Progress being made in hazings at colleges
Reports of young men and sometimes young women being injured, sometimes fatally, at college fraternity activities seem to be regular occurrences. Give higher education officials credit for cracking down with actions ranging from shutting fraternities down to expelling students.
No doubt that has helped, but the animal house mentality continues to prevail at some campus organizations.
Seven members of a fraternity now banned at Ohio University, along with two other people, could be about to experience punishment beyond what any college or university can mete out.
On Nov. 12, an 18-year-old OU student, Collin Wiant, collapsed and died at the Sigma Pi fraternity. He had ingested so much nitrous oxide that he was asphyxiated. As The Columbus Dispatch reported, the gas was inhaled from a canister in a practice known as whippiting.
The Dispatch’s investigation disclosed that during the past 15 years, at least 80 deaths on college and university campuses have resulted from misbehavior, including hazing of pledges, by fraternities.
Last month, Athens County Prosecuting Attorney Keller Blackburn asked a grand jury for and got indictments against seven Sigma Pi members and two other people, all on charges related to Wiant’s death.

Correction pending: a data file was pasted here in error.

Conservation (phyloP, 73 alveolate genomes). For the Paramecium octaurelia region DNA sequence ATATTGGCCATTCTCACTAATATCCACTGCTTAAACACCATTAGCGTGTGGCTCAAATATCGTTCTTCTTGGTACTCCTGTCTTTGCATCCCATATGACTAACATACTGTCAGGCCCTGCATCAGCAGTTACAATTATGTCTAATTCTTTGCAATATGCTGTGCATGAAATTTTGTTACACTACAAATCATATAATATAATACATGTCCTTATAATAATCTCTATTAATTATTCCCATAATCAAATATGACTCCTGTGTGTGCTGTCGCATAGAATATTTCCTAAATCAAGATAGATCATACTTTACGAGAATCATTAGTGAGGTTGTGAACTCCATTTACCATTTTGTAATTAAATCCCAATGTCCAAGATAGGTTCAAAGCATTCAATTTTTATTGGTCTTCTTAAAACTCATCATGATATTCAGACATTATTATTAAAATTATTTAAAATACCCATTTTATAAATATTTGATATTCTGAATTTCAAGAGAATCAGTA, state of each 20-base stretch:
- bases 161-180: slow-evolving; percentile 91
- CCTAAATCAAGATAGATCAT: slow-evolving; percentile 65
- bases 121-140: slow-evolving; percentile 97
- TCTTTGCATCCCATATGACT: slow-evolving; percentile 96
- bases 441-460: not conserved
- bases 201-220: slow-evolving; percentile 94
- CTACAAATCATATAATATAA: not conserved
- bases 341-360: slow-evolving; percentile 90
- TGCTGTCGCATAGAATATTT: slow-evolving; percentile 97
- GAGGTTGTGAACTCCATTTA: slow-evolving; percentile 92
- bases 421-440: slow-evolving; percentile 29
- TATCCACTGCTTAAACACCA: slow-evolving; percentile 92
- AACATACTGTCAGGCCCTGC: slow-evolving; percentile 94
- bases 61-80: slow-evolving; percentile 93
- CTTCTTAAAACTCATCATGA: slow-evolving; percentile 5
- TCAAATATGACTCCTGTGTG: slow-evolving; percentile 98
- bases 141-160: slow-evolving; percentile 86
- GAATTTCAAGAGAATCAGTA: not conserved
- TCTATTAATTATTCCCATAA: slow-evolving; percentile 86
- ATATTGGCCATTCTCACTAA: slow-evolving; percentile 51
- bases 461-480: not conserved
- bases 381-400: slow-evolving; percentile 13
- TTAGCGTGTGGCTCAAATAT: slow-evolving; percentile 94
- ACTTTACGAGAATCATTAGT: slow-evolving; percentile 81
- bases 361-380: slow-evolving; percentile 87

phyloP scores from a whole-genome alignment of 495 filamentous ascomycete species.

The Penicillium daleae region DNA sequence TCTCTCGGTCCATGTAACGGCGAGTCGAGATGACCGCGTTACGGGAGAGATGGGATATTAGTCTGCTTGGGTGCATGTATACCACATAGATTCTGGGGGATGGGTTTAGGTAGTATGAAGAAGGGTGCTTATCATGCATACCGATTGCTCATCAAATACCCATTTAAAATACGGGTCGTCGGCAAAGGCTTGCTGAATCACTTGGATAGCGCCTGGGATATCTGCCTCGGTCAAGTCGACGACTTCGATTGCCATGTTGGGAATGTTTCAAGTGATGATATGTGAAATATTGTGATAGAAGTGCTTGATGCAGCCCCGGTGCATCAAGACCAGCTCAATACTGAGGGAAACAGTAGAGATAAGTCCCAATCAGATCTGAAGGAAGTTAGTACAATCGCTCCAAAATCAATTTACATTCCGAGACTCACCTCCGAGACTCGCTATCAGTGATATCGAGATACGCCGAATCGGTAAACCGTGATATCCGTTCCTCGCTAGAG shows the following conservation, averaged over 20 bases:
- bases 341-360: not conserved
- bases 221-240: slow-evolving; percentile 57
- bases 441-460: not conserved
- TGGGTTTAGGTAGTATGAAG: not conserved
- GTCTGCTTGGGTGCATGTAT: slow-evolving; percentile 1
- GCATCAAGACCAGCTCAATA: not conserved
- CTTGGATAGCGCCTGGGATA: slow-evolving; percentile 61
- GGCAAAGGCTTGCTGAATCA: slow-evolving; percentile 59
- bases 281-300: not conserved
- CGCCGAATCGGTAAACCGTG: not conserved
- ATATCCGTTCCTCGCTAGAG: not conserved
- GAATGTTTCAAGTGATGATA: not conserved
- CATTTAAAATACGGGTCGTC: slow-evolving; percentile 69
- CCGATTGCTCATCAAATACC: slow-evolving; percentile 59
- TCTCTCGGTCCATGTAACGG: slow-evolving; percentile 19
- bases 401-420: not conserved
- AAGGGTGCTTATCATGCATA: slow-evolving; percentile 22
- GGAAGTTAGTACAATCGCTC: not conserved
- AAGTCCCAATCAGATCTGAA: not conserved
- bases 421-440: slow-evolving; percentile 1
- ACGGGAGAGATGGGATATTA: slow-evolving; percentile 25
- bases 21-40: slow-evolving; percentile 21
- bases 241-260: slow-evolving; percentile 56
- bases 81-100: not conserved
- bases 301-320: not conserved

About a month before that, 18 members of a Miami University fraternity were indicted on charges including assault, related to hazing.
Good. All those indicted are innocent until proven guilty, of course. And beyond any reasonable doubt, none of those involved in Wiant’s death meant for him to die.
But he did.
More and more, law enforcement authorities are deciding that what happens on campus should not always stay on campus. That is, they are treating crimes not as “boys-will-be-boys” situations but as misbehavior that needs to be punished.
Good. College students like to be viewed as young men and women. The overwhelming majority show such maturity. Those who do not, and put lives at risk in the process, need to be held to account. Perhaps that will serve as a lesson to others in fraternities whose idea of a good time is harming other people — and sometimes, putting their very lives at risk.